Thursday, 3 October 2013

Theatre review: The Resistible Rise of Arturo Ui

Probably the last of the major Brecht works I hadn't yet seen, The Resistible Rise of Arturo Ui is the latest of Jonathan Church's West End transfers from Chichester. The satire on the rise of the Nazis recasts Hitler as Arturo Ui (Henry Goodman,) a ludicrous small-time gangster in Depression-era Chicago. He's dismissed by all as an insignificant fool but when a cauliflower cartel corrupts the respected Father of the City, Dogsborough (William Gaunt,) it opens up an opportunity for Ui. Stumbling onto a plot to misappropriate funds he blackmails Dogsborough into letting him set up a cauliflower protection racket. Soon Ui and his henchmen convert fear and violence into political power as well, and while the body count rises in Chicago, Arturo has his eye on neighbouring towns and their greengrocers.

Brecht structured Ui's rise to power to directly reflect specific incidents in that of Hitler, although Church's production does away with captions making the parallels explicit. It's probably for the best as, being Brecht, the metaphor is hardly subtle even without them, plus it allows for the story to be, as intended, more of a warning against repeating history than a simple retelling of it.


Arturo Ui is unusually linear by the playwright's standards, and being from Chichester the production is a fairly straightforward one, that has a bit of trouble establishing the black comic tone. Instead the mood tends to jump quite abruptly between a straight gangster epic (albeit with a vegetable-based angle) and a slaptick comedy of an inept mob boss. The ineptitude is of course the point, the "resistible" part of his rise being the circumstances and actions of those around him who allow him to go from bumbling wannabe to fully-fledged monster.


Goodman really gets to sink his teeth into the role, managing somehow to make the huge character changes required make sense. He tracks Ui from the slapstick clown who provides a lot of physical comedy in the first act, through his employment of an actor (Keith Baxter) to teach him how to make speeches. In keeping with the speech from Julius Caesar he rehearses with, his story starts to take on a Shakespearean tone, echoed in George Tabori's verse translation, which Alistair Beaton has revised for this production. Although if Ui sees himself as a Mark Antony type, he's really more of a Richard III.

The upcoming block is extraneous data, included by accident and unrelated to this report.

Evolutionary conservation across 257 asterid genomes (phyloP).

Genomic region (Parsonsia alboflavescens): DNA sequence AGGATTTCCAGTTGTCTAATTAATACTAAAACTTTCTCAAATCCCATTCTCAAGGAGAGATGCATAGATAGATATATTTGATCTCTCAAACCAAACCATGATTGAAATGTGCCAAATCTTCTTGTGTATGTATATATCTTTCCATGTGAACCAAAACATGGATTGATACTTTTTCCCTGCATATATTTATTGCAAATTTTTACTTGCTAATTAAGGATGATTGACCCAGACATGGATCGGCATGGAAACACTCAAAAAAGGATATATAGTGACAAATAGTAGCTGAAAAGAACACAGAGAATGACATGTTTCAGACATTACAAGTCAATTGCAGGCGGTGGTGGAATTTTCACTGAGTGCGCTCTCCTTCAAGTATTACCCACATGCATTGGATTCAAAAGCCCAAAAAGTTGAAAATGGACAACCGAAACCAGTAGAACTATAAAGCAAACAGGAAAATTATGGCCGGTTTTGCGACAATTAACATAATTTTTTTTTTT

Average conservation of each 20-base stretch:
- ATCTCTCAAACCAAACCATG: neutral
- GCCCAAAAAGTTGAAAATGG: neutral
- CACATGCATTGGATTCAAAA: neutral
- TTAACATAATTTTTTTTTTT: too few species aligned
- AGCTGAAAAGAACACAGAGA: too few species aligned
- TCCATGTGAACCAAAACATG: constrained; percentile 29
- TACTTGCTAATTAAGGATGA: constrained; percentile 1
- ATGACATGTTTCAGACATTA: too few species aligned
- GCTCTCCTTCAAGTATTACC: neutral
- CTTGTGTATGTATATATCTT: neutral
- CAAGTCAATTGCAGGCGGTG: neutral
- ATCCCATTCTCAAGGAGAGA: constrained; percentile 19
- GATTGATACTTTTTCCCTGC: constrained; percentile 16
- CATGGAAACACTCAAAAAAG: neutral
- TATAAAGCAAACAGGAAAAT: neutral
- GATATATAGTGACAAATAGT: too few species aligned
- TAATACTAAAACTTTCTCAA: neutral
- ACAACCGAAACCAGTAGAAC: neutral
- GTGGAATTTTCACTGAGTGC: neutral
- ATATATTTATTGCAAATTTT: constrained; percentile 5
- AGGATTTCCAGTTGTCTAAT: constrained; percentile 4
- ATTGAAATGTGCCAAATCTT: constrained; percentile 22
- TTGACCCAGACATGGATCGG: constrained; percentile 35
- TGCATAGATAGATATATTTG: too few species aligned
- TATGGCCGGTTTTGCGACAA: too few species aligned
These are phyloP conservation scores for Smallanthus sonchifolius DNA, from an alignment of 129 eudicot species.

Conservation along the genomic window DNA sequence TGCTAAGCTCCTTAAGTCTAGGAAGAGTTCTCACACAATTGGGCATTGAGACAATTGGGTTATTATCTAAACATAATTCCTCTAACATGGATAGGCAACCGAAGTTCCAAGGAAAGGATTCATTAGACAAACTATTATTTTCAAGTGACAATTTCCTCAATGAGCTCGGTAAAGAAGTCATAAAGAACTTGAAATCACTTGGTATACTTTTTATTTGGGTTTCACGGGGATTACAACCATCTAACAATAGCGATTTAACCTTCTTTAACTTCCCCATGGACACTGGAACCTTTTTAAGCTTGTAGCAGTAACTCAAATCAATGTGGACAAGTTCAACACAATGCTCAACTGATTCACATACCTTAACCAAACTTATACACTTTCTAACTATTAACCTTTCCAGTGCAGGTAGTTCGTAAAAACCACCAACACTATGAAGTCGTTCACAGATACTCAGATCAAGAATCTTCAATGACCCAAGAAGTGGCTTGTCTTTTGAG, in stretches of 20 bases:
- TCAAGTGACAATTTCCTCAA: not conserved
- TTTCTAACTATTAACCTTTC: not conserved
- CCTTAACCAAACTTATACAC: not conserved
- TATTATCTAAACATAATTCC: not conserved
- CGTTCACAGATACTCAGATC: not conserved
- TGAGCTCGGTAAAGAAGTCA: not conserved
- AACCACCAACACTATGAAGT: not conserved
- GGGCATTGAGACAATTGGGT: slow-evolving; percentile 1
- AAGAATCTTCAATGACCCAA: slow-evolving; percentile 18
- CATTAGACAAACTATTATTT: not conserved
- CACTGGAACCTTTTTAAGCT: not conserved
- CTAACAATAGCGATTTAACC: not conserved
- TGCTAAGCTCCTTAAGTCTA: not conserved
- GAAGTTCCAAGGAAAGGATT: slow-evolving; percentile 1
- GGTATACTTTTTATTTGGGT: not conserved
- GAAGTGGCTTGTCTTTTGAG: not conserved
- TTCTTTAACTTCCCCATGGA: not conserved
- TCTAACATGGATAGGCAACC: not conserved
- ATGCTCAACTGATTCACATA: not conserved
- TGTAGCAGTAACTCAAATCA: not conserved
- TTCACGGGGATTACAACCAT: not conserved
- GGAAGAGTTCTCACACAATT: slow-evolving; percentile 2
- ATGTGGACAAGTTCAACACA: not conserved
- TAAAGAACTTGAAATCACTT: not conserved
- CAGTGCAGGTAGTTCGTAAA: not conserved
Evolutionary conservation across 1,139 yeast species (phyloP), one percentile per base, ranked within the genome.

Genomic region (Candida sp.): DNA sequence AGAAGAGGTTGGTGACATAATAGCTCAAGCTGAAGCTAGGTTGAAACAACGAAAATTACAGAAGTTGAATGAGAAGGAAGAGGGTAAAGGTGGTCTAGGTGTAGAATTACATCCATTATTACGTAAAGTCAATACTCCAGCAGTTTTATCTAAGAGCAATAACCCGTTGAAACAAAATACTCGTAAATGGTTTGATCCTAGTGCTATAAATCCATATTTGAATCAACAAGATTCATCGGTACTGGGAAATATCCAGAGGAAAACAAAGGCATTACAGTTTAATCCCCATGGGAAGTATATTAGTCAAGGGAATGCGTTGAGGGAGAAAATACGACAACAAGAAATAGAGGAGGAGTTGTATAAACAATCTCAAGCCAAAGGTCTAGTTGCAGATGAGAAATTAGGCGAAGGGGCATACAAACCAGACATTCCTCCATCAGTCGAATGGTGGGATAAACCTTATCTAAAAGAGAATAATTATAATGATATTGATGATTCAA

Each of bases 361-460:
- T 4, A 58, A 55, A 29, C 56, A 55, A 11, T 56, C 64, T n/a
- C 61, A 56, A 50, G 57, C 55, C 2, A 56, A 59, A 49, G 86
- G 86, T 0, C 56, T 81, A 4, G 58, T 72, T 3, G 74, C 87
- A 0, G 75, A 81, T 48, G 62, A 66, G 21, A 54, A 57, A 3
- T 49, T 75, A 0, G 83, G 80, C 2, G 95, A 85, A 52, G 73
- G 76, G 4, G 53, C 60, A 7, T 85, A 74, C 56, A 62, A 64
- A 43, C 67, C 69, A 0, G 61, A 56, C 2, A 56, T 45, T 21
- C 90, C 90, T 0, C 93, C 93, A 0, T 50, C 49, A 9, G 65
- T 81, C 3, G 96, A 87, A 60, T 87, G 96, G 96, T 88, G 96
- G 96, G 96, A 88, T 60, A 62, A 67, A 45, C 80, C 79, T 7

Although using Tabori's translation comes into its own after the interval, I did wonder if a fresher version might have been helpful before it, the rather stilted verse meaning the production lacks a comic edge that makes the lurches into very silly physical comedy seem even more extreme. Of course if a show can survive that kind of contradiction it's one that uses slapstick to build to horror. The Resistible Rise of Arturo Ui is ultimately no subtler than its title but it gets a solid production here with a stellar lead performance.

The Resistible Rise of Arturo Ui by Bertolt Brecht in a version by George Tabori and Alistair Beaton is booking until the 7th of December at the Duchess Theatre.

Running time: 3 hours including interval.

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